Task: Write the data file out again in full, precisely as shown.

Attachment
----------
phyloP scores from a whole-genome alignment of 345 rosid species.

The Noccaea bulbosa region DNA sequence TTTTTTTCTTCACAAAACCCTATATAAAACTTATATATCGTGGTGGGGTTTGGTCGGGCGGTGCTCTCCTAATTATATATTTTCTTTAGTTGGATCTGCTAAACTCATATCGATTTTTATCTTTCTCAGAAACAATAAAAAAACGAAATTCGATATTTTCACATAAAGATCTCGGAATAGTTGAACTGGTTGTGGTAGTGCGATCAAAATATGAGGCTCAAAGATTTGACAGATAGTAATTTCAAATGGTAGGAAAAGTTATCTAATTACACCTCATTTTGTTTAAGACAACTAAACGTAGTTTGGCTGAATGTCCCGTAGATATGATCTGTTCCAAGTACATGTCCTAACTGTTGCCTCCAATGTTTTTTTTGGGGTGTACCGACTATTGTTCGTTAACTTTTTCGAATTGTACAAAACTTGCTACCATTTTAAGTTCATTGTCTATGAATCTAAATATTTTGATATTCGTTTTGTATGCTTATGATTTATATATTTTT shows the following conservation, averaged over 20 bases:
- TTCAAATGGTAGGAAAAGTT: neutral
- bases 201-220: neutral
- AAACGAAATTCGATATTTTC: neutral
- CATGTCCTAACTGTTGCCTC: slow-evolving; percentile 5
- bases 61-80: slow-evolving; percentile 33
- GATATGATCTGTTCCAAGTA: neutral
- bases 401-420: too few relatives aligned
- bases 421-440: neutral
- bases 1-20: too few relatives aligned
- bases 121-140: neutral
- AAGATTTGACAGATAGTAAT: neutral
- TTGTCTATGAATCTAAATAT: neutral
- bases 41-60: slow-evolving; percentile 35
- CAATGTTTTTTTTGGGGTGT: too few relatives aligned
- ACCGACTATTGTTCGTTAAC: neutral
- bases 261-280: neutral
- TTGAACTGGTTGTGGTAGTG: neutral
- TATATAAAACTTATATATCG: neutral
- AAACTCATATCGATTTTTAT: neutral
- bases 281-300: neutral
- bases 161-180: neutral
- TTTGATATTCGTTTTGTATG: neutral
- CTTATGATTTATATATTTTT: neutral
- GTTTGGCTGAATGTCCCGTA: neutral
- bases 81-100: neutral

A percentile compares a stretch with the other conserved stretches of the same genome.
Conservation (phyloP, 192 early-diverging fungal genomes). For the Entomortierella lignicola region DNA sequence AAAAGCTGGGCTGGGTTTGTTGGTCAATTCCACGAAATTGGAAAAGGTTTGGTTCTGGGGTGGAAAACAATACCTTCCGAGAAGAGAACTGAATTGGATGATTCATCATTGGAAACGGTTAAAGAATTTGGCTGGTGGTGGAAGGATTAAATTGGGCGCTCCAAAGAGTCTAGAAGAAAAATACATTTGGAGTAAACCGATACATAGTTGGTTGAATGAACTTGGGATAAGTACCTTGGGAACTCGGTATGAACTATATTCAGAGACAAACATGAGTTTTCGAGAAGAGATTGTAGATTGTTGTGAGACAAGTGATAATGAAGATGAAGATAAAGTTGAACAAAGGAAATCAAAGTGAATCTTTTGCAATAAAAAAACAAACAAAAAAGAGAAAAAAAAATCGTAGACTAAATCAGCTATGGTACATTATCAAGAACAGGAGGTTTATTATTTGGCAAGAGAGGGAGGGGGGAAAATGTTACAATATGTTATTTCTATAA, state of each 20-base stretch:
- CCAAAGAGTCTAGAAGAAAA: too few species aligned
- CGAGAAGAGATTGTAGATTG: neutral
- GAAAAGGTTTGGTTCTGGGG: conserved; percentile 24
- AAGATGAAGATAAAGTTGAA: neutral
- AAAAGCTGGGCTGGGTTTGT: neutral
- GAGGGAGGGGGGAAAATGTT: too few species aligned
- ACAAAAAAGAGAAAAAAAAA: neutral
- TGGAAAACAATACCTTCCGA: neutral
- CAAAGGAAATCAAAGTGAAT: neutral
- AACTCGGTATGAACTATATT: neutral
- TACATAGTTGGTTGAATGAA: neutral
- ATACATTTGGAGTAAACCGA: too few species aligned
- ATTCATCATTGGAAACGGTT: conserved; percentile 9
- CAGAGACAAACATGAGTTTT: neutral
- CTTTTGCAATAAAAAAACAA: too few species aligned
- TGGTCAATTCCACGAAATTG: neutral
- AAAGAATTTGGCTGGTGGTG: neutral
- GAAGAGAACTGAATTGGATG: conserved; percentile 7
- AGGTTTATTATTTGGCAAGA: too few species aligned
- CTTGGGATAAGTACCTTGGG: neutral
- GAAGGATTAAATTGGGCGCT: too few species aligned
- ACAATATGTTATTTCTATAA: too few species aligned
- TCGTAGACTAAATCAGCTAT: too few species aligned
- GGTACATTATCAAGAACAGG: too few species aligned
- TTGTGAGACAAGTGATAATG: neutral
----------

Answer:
phyloP scores from a whole-genome alignment of 345 rosid species.

The Noccaea bulbosa region DNA sequence TTTTTTTCTTCACAAAACCCTATATAAAACTTATATATCGTGGTGGGGTTTGGTCGGGCGGTGCTCTCCTAATTATATATTTTCTTTAGTTGGATCTGCTAAACTCATATCGATTTTTATCTTTCTCAGAAACAATAAAAAAACGAAATTCGATATTTTCACATAAAGATCTCGGAATAGTTGAACTGGTTGTGGTAGTGCGATCAAAATATGAGGCTCAAAGATTTGACAGATAGTAATTTCAAATGGTAGGAAAAGTTATCTAATTACACCTCATTTTGTTTAAGACAACTAAACGTAGTTTGGCTGAATGTCCCGTAGATATGATCTGTTCCAAGTACATGTCCTAACTGTTGCCTCCAATGTTTTTTTTGGGGTGTACCGACTATTGTTCGTTAACTTTTTCGAATTGTACAAAACTTGCTACCATTTTAAGTTCATTGTCTATGAATCTAAATATTTTGATATTCGTTTTGTATGCTTATGATTTATATATTTTT shows the following conservation, averaged over 20 bases:
- TTCAAATGGTAGGAAAAGTT: neutral
- bases 201-220: neutral
- AAACGAAATTCGATATTTTC: neutral
- CATGTCCTAACTGTTGCCTC: slow-evolving; percentile 5
- bases 61-80: slow-evolving; percentile 33
- GATATGATCTGTTCCAAGTA: neutral
- bases 401-420: too few relatives aligned
- bases 421-440: neutral
- bases 1-20: too few relatives aligned
- bases 121-140: neutral
- AAGATTTGACAGATAGTAAT: neutral
- TTGTCTATGAATCTAAATAT: neutral
- bases 41-60: slow-evolving; percentile 35
- CAATGTTTTTTTTGGGGTGT: too few relatives aligned
- ACCGACTATTGTTCGTTAAC: neutral
- bases 261-280: neutral
- TTGAACTGGTTGTGGTAGTG: neutral
- TATATAAAACTTATATATCG: neutral
- AAACTCATATCGATTTTTAT: neutral
- bases 281-300: neutral
- bases 161-180: neutral
- TTTGATATTCGTTTTGTATG: neutral
- CTTATGATTTATATATTTTT: neutral
- GTTTGGCTGAATGTCCCGTA: neutral
- bases 81-100: neutral

A percentile compares a stretch with the other conserved stretches of the same genome.
Conservation (phyloP, 192 early-diverging fungal genomes). For the Entomortierella lignicola region DNA sequence AAAAGCTGGGCTGGGTTTGTTGGTCAATTCCACGAAATTGGAAAAGGTTTGGTTCTGGGGTGGAAAACAATACCTTCCGAGAAGAGAACTGAATTGGATGATTCATCATTGGAAACGGTTAAAGAATTTGGCTGGTGGTGGAAGGATTAAATTGGGCGCTCCAAAGAGTCTAGAAGAAAAATACATTTGGAGTAAACCGATACATAGTTGGTTGAATGAACTTGGGATAAGTACCTTGGGAACTCGGTATGAACTATATTCAGAGACAAACATGAGTTTTCGAGAAGAGATTGTAGATTGTTGTGAGACAAGTGATAATGAAGATGAAGATAAAGTTGAACAAAGGAAATCAAAGTGAATCTTTTGCAATAAAAAAACAAACAAAAAAGAGAAAAAAAAATCGTAGACTAAATCAGCTATGGTACATTATCAAGAACAGGAGGTTTATTATTTGGCAAGAGAGGGAGGGGGGAAAATGTTACAATATGTTATTTCTATAA, state of each 20-base stretch:
- CCAAAGAGTCTAGAAGAAAA: too few species aligned
- CGAGAAGAGATTGTAGATTG: neutral
- GAAAAGGTTTGGTTCTGGGG: conserved; percentile 24
- AAGATGAAGATAAAGTTGAA: neutral
- AAAAGCTGGGCTGGGTTTGT: neutral
- GAGGGAGGGGGGAAAATGTT: too few species aligned
- ACAAAAAAGAGAAAAAAAAA: neutral
- TGGAAAACAATACCTTCCGA: neutral
- CAAAGGAAATCAAAGTGAAT: neutral
- AACTCGGTATGAACTATATT: neutral
- TACATAGTTGGTTGAATGAA: neutral
- ATACATTTGGAGTAAACCGA: too few species aligned
- ATTCATCATTGGAAACGGTT: conserved; percentile 9
- CAGAGACAAACATGAGTTTT: neutral
- CTTTTGCAATAAAAAAACAA: too few species aligned
- TGGTCAATTCCACGAAATTG: neutral
- AAAGAATTTGGCTGGTGGTG: neutral
- GAAGAGAACTGAATTGGATG: conserved; percentile 7
- AGGTTTATTATTTGGCAAGA: too few species aligned
- CTTGGGATAAGTACCTTGGG: neutral
- GAAGGATTAAATTGGGCGCT: too few species aligned
- ACAATATGTTATTTCTATAA: too few species aligned
- TCGTAGACTAAATCAGCTAT: too few species aligned
- GGTACATTATCAAGAACAGG: too few species aligned
- TTGTGAGACAAGTGATAATG: neutral